Adam Kay used to be a doctor. After working 97-hour weeks, enduring sleepless nights while managing life and death situations, he couldn’t take it any longer. Adam quit medicine and turned to writing.
His book, This Is Going to Hurt: Secret Diaries of a Junior Doctor, puts the spotlight on the kinds of pressures he and others faced daily. In one passage he writes, “I went six months without laughing, every smile was just an impression of one. I felt bereaved. I should have had counseling. In fact my hospital should have arranged it. But there’s a mutual code of silence that keeps help from those who need it most. I didn’t tell anyone the reason why I left.”
It’s strange how such stories seem to come in clusters. I watched a news item this morning in which a hospital consultant described how well-trained his staff was in dealing with major trauma on a large scale. But the thing they hadn’t accounted for was how it would make them feel afterwards. The one thing they hadn’t even considered was the effect on their own mental health, and they paid a price as a result.
What stops us speaking out?
There are a number of reasons people don’t like talking about depression. At the most basic level there is nothing appealing, attractive, or particularly interesting in declaring depression. When we ask, “How are you?” how many of us seriously expect an answer along the lines of, “Well, I’m pretty sure I’m depressed”? Many of us simply aren’t equipped to know how to respond.
For the sufferer, at perhaps the most sensitive and vulnerable point in their life, the notion of being judged as incapable or unworthy is a good enough reason to keep their lips firmly sealed. Even if colleagues offer sympathy and support, such things tend to come with a time limit. Few people are willing or able to help carry a busy workload on top of their own.
Another reason people may not talk about depression is that they simply don’t want to. Men are a classic example. Depression may be viewed as a weakness and so many men become irritable, angry and self-contained. They commonly blame their mood on work yet much of their increased workload may be self-imposed as a distraction. Solace is sought at the bottom of a bottle or other distractions considered “manly.”
It’s easy to dismiss the “male code,” which equates depression with femininity and weakness, as ill-informed and unhelpful — but it’s a potent force. What is perhaps more alarming is the fact that such codes exist in places of work where, frankly, people should know better. Thomas L. Schwenk, MD, of the University of Nevada School of Medicine, Reno, wrote an editorial in the Journal of the American Medical Association (JAMA) in which he states, “Physicians are less proud and less willing to admit or discuss that, as a profession, they are at equal risk for depression and higher risk for suicide than that of the general population…. [T]he best efforts fall short, mostly because of the high levels of stigma attached to seeking mental health care.”
We might like to think that our own health professionals would be standard setters for mental health and that we could model ourselves on their lead. Unfortunately the opposite seems to be the case. Stigma is such a powerful force. In 2016 The Guardian newspaper ran an article suggesting eight out of 10 doctors in England have experienced mental health issues. A quick review of the personal stories is quite revealing. Most, for example, had not sought help. Of those who disclosed their problems to a superior, responses included, “You cannot tell people you feel that way. They’ll judge you. Just keep your head down.” Another experienced bullying from a consultant. Another stated, “I have met doctors before who don’t believe in mental illness.”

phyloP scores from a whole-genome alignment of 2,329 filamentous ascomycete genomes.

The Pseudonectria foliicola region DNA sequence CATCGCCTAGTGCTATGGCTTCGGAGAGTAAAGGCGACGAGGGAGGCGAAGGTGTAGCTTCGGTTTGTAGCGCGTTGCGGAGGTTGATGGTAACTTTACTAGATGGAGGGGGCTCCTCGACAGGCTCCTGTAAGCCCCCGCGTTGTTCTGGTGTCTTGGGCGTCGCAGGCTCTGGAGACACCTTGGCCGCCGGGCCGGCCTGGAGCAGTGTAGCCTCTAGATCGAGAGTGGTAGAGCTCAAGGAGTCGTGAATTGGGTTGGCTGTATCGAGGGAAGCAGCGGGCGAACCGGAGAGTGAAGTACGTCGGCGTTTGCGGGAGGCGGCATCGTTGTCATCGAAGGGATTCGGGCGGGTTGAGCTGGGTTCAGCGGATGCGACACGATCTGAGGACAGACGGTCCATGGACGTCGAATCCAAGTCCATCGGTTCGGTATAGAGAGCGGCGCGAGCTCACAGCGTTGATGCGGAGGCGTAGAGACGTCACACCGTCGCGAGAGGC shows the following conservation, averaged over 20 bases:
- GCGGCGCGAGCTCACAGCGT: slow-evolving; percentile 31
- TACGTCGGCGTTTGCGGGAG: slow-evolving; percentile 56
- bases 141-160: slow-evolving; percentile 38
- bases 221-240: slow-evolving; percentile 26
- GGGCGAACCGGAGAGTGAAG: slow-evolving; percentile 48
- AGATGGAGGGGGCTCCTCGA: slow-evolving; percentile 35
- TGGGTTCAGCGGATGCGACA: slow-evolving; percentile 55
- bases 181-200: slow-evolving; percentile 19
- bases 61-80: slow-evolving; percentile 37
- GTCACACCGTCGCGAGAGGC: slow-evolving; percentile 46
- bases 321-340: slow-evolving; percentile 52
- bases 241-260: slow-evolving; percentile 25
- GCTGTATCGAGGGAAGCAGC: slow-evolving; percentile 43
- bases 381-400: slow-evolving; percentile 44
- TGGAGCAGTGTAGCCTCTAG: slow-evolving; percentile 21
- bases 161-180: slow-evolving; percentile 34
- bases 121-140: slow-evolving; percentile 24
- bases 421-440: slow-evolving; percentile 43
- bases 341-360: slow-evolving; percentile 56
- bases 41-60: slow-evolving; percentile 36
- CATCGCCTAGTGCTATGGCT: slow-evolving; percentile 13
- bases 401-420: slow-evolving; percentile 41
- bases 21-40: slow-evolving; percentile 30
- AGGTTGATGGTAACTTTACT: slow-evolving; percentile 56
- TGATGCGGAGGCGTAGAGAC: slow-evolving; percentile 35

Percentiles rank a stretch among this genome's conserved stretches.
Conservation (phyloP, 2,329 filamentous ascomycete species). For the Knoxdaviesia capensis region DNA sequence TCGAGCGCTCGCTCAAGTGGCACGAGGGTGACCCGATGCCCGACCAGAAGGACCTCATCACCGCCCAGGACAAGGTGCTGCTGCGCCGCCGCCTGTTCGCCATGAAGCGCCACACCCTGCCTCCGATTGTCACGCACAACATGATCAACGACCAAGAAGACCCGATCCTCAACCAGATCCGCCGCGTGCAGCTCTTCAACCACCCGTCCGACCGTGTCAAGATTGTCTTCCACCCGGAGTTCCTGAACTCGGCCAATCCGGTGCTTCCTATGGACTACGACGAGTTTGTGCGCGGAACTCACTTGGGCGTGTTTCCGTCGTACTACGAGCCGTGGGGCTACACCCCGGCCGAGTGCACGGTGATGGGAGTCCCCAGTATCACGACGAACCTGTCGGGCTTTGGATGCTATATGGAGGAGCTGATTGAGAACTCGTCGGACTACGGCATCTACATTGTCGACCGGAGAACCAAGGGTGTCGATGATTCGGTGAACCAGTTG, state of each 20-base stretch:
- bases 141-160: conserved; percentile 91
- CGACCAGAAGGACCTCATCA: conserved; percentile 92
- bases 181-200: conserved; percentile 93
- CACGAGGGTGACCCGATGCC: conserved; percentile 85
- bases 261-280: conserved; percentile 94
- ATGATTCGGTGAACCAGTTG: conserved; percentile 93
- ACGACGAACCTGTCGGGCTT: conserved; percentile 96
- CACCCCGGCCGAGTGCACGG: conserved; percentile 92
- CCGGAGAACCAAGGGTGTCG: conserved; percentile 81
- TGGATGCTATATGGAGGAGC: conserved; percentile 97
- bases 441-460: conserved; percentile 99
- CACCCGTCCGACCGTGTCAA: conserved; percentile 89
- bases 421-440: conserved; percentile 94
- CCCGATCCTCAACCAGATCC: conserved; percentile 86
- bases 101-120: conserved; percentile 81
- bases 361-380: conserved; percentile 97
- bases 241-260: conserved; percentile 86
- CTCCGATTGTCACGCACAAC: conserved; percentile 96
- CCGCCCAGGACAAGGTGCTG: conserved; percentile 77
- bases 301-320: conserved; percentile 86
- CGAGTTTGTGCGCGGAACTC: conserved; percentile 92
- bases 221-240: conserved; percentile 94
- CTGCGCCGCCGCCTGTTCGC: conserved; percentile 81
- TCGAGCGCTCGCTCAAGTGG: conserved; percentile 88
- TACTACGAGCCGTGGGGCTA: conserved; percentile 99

The great sadness with all of these stories is that so much suffering is needless. It takes a few seconds to undertake an internet search on the benefits of talking about depression. Depression is isolating and energy sapping but it begins to lose its power and influence if its effects are brought out into the open. We can’t ignore the fact that a great deal of ignorance still exists, even in the medical professions.
Fortunately, a balance can be struck between facing up to depression and not fearing its effects on others or ourselves. There are increasing numbers of well-informed and well-trained therapists who know exactly how best to help. Different types of therapy suit different needs, but in cases of mild depression, just sharing with a loved one can lift a great deal of the burden. If talking is an unrealistic proposition in your work environment, then talk to someone outside it. The cause of your depression may be a different issue. It may be that one day you need to come to your own conclusions over whether what is happening to you is really worth the pain.
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Jerry Kennard, Ph.D., is a chartered psychologist and associate fellow of the British Psychological Society. Jerry’s clinical background is in mental health and, most recently, higher education. He is the author of various self-help books and is co-founder of positivityguides.net.